Additionally, mining is an important factor in maintaining and developing bitcoin’s blockchain ledger. It involves solving highly complex mathematical problems using sophisticated computers. Mining currency tokens is not limited to bitcoin either, even if bitcoin is the most famous.
It is important to point out that bitcoin and blockchain are not inseparable. It is the cryptocurrency component that requires mining. And as stated by Sedlmeir, Buhl, Fridgen, and Keller in their paper on the subject, energy dependency is uneven across the entirety of the technology.
Essentially, what might be described as the first generation of blockchains, or Proof of Work (PoW), has been followed by a new generation categorized as non-PoW, and without getting too embroiled in the technical, the PoW-based blockchain technology is, by orders of magnitude, more energy consuming than non-Pow ones, and it is PoW-based blockchains that tend to be associated with cryptocurrency.
The emergent non-PoW technology mollifies the issue of energy consumption relative to its predecessor. However, and as discussed by Sedlmeir et al, and also comparatively, even non-PoW alternative consensus blockchain technologies consume substantially more energy than general centralized traditional IT networks.
Ultimately, the energy consumption of existing blockchain technology is excessive, but the perception initially attached to it through cryptocurrency association is becoming less accurate as technology advances.
Specifically pertinent to the world of business is the development of private blockchains. These networks do not need to be open to the vastness of cyberspace. Rather, they can remain contained in order to serve an organization and allow access to the invited.
Away from cryptocurrencies then, and toward the world of financing, these networks could be especially effective. The advent of blockchain technology in trade finance – according to IBM – will provide new financing products and revenue streams, create more opportunities for banking to SMEs that usually use open account trading, and generate analytical insights into financial positions and transaction histories that cannot be ascertained currently, reduce operating costs, provide greater control through blockchain security and visibility, and increase the speed of financial authorization and overall trading cycles.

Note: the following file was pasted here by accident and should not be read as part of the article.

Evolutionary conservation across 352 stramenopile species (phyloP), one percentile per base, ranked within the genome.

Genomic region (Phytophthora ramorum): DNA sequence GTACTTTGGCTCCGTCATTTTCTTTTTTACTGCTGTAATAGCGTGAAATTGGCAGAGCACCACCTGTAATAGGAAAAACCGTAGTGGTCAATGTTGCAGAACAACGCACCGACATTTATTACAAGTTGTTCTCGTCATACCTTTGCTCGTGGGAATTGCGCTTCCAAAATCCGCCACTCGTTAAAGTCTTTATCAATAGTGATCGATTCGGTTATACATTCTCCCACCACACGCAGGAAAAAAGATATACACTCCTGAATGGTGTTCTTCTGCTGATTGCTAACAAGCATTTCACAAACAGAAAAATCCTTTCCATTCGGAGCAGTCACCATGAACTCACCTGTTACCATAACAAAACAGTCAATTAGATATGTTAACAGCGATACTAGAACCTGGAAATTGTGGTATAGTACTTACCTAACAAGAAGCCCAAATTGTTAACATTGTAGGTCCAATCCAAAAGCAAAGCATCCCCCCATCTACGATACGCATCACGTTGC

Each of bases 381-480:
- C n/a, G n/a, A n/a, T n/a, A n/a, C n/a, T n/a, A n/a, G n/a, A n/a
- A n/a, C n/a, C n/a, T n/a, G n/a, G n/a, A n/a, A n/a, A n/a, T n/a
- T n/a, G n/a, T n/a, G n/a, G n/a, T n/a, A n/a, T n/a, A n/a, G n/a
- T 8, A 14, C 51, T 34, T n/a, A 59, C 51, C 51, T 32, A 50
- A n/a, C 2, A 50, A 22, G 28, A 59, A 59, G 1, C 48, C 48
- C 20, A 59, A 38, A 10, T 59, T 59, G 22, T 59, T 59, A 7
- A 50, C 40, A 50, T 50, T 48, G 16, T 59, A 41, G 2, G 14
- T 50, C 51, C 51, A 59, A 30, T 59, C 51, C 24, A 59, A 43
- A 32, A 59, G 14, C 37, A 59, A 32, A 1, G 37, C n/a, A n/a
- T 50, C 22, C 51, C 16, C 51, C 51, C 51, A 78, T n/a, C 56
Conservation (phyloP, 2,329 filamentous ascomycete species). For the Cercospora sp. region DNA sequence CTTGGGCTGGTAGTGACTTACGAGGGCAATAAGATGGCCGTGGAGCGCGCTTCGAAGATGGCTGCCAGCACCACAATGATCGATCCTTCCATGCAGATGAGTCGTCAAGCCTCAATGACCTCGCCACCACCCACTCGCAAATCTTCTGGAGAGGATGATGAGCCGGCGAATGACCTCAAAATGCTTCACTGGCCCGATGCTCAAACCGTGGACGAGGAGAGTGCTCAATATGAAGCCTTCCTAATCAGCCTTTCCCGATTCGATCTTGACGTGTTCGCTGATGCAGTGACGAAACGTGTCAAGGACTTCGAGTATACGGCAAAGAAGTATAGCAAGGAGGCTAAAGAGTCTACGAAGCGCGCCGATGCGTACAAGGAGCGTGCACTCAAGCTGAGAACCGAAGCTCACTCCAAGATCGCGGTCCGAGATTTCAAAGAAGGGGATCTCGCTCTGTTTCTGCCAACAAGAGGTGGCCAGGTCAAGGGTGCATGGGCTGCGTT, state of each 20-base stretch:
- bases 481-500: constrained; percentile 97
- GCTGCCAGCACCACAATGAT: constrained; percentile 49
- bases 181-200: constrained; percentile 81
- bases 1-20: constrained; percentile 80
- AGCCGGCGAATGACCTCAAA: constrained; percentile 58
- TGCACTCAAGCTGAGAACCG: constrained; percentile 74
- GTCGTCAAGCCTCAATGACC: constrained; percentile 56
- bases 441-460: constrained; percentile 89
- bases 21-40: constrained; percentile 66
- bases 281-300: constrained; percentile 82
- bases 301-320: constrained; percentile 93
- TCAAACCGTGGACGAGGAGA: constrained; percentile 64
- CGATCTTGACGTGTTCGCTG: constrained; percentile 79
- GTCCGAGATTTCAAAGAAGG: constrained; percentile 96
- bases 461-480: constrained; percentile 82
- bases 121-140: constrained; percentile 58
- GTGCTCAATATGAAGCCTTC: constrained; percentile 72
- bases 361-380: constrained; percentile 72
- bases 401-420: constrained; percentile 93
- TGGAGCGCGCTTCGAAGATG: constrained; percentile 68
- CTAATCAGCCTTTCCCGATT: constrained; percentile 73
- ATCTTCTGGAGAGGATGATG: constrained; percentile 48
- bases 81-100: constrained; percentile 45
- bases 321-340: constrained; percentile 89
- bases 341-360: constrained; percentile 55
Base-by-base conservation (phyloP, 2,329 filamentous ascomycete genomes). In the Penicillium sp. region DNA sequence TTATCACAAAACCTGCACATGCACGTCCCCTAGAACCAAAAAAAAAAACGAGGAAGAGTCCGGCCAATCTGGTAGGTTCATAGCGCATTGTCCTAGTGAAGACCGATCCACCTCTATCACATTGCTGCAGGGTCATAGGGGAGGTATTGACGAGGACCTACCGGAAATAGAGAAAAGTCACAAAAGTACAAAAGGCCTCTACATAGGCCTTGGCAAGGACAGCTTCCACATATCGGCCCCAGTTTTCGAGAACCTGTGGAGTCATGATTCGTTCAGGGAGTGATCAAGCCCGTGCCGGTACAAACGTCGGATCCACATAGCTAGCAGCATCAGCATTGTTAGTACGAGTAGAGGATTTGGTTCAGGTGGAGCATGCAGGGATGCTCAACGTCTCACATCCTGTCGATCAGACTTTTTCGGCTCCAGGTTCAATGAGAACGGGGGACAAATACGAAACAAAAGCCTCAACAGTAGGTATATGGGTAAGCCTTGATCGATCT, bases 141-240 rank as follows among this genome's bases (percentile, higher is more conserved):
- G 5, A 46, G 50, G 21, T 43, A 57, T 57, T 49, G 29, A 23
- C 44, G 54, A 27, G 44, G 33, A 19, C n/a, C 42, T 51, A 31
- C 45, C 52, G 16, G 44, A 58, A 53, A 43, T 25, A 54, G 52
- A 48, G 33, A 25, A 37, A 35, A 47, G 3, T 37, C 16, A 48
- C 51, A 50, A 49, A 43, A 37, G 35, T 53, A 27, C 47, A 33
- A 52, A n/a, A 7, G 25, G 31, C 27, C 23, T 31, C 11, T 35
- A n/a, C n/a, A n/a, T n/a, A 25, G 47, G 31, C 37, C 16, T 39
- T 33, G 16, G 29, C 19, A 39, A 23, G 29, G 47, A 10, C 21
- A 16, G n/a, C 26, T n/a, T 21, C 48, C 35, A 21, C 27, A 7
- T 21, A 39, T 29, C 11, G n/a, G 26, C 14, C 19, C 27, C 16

Clients of financing will be able to access services more readily. There will be a reduction in the risk of defaults or late payments for financiers also, who will be able to track agreements from one end to the other. In turn, these opportunities will help to expand businesses and give them access to unprecedented corners of the global marketplace.
Largely speaking, the technological progress of the blockchain ilk tends to take a long time to marinate. The blockchain industry may well be waiting for the next new thinking but the hurdles still in the technology’s path are challenging and will take time to resolve.
Uptake will also rely on how effectively it can penetrate mainstream consciousness since blockchain technology is counterintuitive: for many, the ideas of absolute decentralization and wholesale joint ownership are slippery.
The two primary watchwords that appear time and again in discussions about blockchain are transparency and efficiency. The former is most certainly achievable now, despite various bad factions cringing at the notion. The latter is definitely on its way. It just happens to be playing catchup, for now.